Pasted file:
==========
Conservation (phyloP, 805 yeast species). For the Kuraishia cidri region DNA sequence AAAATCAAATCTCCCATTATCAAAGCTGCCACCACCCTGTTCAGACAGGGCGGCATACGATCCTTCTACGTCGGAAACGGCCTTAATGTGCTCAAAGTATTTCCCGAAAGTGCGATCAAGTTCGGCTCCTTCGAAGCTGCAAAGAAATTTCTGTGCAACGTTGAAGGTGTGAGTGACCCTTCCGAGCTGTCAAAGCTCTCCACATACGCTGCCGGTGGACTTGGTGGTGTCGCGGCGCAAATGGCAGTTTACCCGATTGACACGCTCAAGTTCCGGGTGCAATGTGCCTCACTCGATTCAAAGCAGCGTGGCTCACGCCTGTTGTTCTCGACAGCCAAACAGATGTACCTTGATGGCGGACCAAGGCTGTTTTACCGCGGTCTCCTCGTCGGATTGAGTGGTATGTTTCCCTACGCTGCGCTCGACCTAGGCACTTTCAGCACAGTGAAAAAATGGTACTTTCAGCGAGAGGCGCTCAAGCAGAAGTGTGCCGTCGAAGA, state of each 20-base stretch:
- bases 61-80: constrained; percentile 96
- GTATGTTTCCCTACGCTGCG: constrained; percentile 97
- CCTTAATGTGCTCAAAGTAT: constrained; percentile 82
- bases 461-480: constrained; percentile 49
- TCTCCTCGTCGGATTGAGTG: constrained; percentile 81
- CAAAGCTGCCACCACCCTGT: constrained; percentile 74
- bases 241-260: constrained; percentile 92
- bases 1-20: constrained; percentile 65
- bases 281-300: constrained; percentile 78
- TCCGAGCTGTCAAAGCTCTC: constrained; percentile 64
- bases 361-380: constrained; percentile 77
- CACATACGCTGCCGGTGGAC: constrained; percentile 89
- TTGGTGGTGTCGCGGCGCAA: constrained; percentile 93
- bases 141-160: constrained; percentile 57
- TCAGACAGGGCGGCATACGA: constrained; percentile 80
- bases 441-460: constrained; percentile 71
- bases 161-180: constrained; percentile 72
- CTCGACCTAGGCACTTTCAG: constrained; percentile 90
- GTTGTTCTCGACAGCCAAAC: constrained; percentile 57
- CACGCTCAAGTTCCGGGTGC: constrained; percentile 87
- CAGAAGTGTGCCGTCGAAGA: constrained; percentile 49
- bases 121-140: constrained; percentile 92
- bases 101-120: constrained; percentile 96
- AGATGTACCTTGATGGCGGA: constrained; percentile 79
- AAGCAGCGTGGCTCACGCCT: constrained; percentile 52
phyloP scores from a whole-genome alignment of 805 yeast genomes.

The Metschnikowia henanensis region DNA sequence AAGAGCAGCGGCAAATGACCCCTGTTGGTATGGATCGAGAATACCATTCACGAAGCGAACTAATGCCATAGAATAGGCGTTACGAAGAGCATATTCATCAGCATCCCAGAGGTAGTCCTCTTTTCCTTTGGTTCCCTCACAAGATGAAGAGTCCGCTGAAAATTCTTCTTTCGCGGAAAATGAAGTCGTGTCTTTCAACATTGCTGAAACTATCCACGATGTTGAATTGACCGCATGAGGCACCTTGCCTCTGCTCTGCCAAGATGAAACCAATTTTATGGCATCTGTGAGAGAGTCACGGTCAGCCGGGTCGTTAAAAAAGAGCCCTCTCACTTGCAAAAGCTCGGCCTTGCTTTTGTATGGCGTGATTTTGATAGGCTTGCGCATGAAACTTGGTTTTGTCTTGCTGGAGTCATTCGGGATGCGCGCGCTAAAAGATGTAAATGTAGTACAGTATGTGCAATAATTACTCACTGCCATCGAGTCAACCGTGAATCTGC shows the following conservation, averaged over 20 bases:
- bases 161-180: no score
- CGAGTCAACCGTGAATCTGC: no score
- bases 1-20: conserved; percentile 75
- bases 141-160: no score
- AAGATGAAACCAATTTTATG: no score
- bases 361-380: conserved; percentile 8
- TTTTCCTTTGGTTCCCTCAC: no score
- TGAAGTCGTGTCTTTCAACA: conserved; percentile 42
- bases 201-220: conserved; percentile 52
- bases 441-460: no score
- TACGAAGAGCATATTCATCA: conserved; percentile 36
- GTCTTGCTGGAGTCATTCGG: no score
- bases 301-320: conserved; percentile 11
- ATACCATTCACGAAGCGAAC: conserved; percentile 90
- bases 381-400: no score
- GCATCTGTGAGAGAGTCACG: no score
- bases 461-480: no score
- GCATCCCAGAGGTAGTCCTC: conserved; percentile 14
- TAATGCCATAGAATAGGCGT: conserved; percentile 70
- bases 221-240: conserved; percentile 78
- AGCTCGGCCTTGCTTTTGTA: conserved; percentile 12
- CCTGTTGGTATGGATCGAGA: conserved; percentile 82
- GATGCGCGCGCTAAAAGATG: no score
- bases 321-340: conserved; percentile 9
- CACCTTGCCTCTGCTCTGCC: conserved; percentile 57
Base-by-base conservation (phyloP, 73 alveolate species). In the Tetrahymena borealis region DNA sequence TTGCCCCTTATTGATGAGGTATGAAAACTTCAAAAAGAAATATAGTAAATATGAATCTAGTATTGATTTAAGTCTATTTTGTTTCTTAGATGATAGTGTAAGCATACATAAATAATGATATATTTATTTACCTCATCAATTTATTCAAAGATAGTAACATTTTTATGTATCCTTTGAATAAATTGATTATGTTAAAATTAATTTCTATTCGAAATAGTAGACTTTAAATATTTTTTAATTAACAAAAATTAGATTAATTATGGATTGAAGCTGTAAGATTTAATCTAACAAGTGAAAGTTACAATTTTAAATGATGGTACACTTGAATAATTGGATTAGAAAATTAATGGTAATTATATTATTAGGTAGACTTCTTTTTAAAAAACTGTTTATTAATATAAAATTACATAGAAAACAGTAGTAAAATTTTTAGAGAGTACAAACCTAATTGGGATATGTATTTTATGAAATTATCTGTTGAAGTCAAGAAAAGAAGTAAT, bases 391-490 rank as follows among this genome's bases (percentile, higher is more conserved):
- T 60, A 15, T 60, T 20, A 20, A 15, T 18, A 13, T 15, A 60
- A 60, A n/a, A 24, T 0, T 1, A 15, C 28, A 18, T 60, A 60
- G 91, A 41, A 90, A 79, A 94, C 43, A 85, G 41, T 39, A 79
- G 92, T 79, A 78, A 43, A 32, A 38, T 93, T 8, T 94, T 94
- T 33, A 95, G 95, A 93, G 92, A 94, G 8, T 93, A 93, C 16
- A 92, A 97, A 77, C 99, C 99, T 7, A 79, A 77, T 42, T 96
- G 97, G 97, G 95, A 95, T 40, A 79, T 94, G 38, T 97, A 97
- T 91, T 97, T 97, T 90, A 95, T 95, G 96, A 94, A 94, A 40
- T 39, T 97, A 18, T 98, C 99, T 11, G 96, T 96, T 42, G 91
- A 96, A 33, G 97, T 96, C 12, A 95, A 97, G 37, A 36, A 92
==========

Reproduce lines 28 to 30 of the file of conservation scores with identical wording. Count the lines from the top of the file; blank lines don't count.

The Metschnikowia henanensis region DNA sequence AAGAGCAGCGGCAAATGACCCCTGTTGGTATGGATCGAGAATACCATTCACGAAGCGAACTAATGCCATAGAATAGGCGTTACGAAGAGCATATTCATCAGCATCCCAGAGGTAGTCCTCTTTTCCTTTGGTTCCCTCACAAGATGAAGAGTCCGCTGAAAATTCTTCTTTCGCGGAAAATGAAGTCGTGTCTTTCAACATTGCTGAAACTATCCACGATGTTGAATTGACCGCATGAGGCACCTTGCCTCTGCTCTGCCAAGATGAAACCAATTTTATGGCATCTGTGAGAGAGTCACGGTCAGCCGGGTCGTTAAAAAAGAGCCCTCTCACTTGCAAAAGCTCGGCCTTGCTTTTGTATGGCGTGATTTTGATAGGCTTGCGCATGAAACTTGGTTTTGTCTTGCTGGAGTCATTCGGGATGCGCGCGCTAAAAGATGTAAATGTAGTACAGTATGTGCAATAATTACTCACTGCCATCGAGTCAACCGTGAATCTGC shows the following conservation, averaged over 20 bases:
- bases 161-180: no score
- CGAGTCAACCGTGAATCTGC: no score